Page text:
Kevin Smith began his career in the visual effects in 1993 at Boss Film. A few years later he joined Weta Digital to work on the LORD OF THE RINGS trilogy. He worked on many projects such as AVATAR, RISE OF THE PLANET OF THE APES, THE ADVENTURES OF TINTIN and THE HOBBIT trilogy.
What is your background?
I studied physics and computer science in college and I’ve been working in VFX for about 22 years. I started out at Boss Film in 1993 and first came to Weta Digital in 2000 for THE LORD OF THE RINGS: THE FELLOWSHIP OF THE RING and THE TWO TOWERS later returning as CG Supervisor for AVATAR. I have a generalist background but have always specialized in look development and lighting.
How was this collaboration with Production VFX Supervisor James Price?
I’ve known Jamie pretty much my entire VFX career. It was great to be working with someone I have a long history with. I didn’t have to try to build a relationship with a new acquaintance, conference calls were just having a conversation with an old friend.
What was the work done by Weta Digital?
We did all the Reed Richards stretching effects. There were limb replacements, body replacements and full digi doubles.
Can you describe one of your typical day during the shooting and the post?
A cynic would describe it as “meetings, dailies, rounds, client calls and meetings” which, while technically true, doesn’t really capture the essence of what it’s like to work on a project here at Weta. My day is really just one long collaboration with all of the people on the show trying to find creative solutions to problems, visual as well as technical.
How did you approach the stretching effect?
We approached the effect from a storytelling point of view. Not just “do something cool” but to try to fit the effect into who the character is and help the audience connect with the character.
Can you explain in details about the creation of this effect?
We used our in house muscle system simulation software Tissue to get the base shapes for stretched Reed and then sculpted on top of the muscle bakes. We generally only stretched Reed between his joints so that anatomical cues like elbows or knees remained visible. We found that volume preservation didn’t really work, long stretches would make his arms look far too thin and un-superhero-like but that it was also easy to go to far the other way and make him feel like he was inflating as he stretched. It was always about finding the balance.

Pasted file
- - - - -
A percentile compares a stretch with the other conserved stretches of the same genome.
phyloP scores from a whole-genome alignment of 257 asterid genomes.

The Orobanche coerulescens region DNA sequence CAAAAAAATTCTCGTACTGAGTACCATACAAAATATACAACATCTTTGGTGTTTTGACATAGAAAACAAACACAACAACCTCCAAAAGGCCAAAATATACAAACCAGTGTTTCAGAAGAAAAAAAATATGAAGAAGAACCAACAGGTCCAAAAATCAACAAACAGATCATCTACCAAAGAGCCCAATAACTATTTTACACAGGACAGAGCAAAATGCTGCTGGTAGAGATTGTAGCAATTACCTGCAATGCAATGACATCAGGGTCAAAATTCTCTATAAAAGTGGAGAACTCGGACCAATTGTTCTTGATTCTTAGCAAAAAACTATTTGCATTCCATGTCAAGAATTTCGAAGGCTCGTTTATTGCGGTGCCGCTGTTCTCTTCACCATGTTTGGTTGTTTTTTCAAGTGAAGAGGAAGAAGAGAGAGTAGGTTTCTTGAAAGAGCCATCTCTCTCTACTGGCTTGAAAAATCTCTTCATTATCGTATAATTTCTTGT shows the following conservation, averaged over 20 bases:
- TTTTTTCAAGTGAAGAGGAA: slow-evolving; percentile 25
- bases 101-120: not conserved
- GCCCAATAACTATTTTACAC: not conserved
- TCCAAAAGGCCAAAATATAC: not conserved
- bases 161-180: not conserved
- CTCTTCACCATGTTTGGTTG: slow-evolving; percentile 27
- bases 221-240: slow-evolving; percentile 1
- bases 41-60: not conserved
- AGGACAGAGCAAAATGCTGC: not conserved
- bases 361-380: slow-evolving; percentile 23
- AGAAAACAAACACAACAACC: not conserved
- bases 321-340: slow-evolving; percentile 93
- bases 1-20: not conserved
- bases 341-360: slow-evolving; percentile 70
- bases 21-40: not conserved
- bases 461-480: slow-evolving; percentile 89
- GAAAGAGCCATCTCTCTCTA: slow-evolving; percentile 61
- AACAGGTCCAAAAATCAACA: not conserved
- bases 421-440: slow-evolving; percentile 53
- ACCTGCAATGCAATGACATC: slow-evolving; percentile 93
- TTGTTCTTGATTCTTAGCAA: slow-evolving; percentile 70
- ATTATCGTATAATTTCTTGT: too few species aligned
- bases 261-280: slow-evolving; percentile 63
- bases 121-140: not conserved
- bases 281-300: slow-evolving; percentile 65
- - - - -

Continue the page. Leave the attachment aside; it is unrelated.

Can you tell us more about the shader and textures for the skin?
There were several shots of Reed shirtless, we started with scans and reference of Miles and tried to get an exact a match as possible. Then we added little extra details like moles or scars or blemishes to try to match the skin to what the audience expects skin to look like.
How did you created the digidouble for Reed Richards?
At Weta we do digital doubles a lot, so the procedure is fairly well defined. We just followed the recipe, so to speak, although there are always little things that trip you up or some new piece of technology to integrate to complicate things. The hardest part is identifying the essence of what makes Miles ‘Miles’ and making sure you are replicating that in the double and reading it in the shots.
Did you created specific tools for this show?
No, not really. I think it was more about using existing tools in novel ways.
At a moment, Reed change his face. Can you explain in details about this transformation?
We had to get from the Fernando actor back to Reed in one shot. Since it was a one off shot, instead of creating a whole digi double for Fernando we added face shapes to the Reed facial rig that matched the Fernando scan geometry. Then we made a Reed shading variant that used textures based on Fernando’s color maps essentially giving us a digi double that could match to both actors. To execute the shot we then handed off from Fernando to the ‘Reed as Fernando’ double, animated the pops and muscle motion of transformation effect all while shifting the face shapes back to Reed and then handed back to a Reed face that we lifted from another pass. We found that morphing the hair never really looked right so we topped the facial morph with a CG groom all the way through the shot and then put that all back into a painted clean plate of the car interior.
What indications and references did you received for this morph effect?
We had two plates one of Fernando and one of Reed.
What was the main challenge with him and how did you achieve it?
It’s hard to make a character stretch like Reed needed to while maintaining his humanity. Keeping the audiences emotional connection to Reed even when he’s less than human looking.
Was there a shot or a sequence that prevented you from sleep?
Nope, we had a awesome artist crew and an awesome production crew.
What do you keep from this experience?
How to approach a project less like a bunch of shots and more like telling a story.
How long have you worked on this show?
I worked on it personally for about six months.
How many shots have you done?
Weta did around 100 shots.
What was the size of your team?
There were over 250 artists plus support crew.
What is your next project?
I’m currently working on a film called KRAMPUS.
What are the four movies that gave you the passion for cinema?
STAR WARS, JURASSIC PARK, DIE HARD and GHOST IN THE SHELL.
A big thanks for your time.
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© Vincent Frei – The Art of VFX – 2015